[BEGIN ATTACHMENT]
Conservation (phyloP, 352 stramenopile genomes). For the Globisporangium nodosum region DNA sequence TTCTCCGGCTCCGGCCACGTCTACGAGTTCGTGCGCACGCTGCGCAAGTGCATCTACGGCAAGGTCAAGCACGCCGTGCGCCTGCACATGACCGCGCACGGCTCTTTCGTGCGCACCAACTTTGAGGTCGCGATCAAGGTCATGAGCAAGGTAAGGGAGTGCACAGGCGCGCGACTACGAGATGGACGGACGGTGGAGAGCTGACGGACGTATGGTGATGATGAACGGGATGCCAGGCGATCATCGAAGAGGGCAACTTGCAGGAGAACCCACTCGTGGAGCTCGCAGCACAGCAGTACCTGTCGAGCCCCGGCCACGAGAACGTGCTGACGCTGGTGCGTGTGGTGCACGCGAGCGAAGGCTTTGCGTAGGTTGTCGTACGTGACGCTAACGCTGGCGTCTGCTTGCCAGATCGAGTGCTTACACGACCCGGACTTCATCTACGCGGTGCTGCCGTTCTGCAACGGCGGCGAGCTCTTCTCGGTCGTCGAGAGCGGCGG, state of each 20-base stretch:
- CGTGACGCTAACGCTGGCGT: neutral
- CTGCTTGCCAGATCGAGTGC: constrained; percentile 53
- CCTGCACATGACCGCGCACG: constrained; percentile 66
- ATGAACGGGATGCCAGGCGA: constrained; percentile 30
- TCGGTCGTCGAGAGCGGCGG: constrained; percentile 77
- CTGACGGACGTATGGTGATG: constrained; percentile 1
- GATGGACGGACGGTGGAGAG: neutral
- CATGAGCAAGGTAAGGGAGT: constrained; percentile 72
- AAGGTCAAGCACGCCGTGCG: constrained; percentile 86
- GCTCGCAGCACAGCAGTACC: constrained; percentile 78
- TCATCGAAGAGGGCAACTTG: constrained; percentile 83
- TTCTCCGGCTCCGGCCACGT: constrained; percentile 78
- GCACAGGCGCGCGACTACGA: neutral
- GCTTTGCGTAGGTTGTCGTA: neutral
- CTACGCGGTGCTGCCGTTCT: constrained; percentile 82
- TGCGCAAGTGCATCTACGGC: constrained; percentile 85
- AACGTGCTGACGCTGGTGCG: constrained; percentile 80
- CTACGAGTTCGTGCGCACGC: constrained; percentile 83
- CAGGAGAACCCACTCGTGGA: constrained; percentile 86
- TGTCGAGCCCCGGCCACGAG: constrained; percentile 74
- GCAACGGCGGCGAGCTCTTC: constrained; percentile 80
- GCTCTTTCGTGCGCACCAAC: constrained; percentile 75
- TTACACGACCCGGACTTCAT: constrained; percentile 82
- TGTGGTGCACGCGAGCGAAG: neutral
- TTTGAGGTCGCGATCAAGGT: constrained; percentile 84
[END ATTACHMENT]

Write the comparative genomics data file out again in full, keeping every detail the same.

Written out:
Conservation (phyloP, 352 stramenopile genomes). For the Globisporangium nodosum region DNA sequence TTCTCCGGCTCCGGCCACGTCTACGAGTTCGTGCGCACGCTGCGCAAGTGCATCTACGGCAAGGTCAAGCACGCCGTGCGCCTGCACATGACCGCGCACGGCTCTTTCGTGCGCACCAACTTTGAGGTCGCGATCAAGGTCATGAGCAAGGTAAGGGAGTGCACAGGCGCGCGACTACGAGATGGACGGACGGTGGAGAGCTGACGGACGTATGGTGATGATGAACGGGATGCCAGGCGATCATCGAAGAGGGCAACTTGCAGGAGAACCCACTCGTGGAGCTCGCAGCACAGCAGTACCTGTCGAGCCCCGGCCACGAGAACGTGCTGACGCTGGTGCGTGTGGTGCACGCGAGCGAAGGCTTTGCGTAGGTTGTCGTACGTGACGCTAACGCTGGCGTCTGCTTGCCAGATCGAGTGCTTACACGACCCGGACTTCATCTACGCGGTGCTGCCGTTCTGCAACGGCGGCGAGCTCTTCTCGGTCGTCGAGAGCGGCGG, state of each 20-base stretch:
- CGTGACGCTAACGCTGGCGT: neutral
- CTGCTTGCCAGATCGAGTGC: constrained; percentile 53
- CCTGCACATGACCGCGCACG: constrained; percentile 66
- ATGAACGGGATGCCAGGCGA: constrained; percentile 30
- TCGGTCGTCGAGAGCGGCGG: constrained; percentile 77
- CTGACGGACGTATGGTGATG: constrained; percentile 1
- GATGGACGGACGGTGGAGAG: neutral
- CATGAGCAAGGTAAGGGAGT: constrained; percentile 72
- AAGGTCAAGCACGCCGTGCG: constrained; percentile 86
- GCTCGCAGCACAGCAGTACC: constrained; percentile 78
- TCATCGAAGAGGGCAACTTG: constrained; percentile 83
- TTCTCCGGCTCCGGCCACGT: constrained; percentile 78
- GCACAGGCGCGCGACTACGA: neutral
- GCTTTGCGTAGGTTGTCGTA: neutral
- CTACGCGGTGCTGCCGTTCT: constrained; percentile 82
- TGCGCAAGTGCATCTACGGC: constrained; percentile 85
- AACGTGCTGACGCTGGTGCG: constrained; percentile 80
- CTACGAGTTCGTGCGCACGC: constrained; percentile 83
- CAGGAGAACCCACTCGTGGA: constrained; percentile 86
- TGTCGAGCCCCGGCCACGAG: constrained; percentile 74
- GCAACGGCGGCGAGCTCTTC: constrained; percentile 80
- GCTCTTTCGTGCGCACCAAC: constrained; percentile 75
- TTACACGACCCGGACTTCAT: constrained; percentile 82
- TGTGGTGCACGCGAGCGAAG: neutral
- TTTGAGGTCGCGATCAAGGT: constrained; percentile 84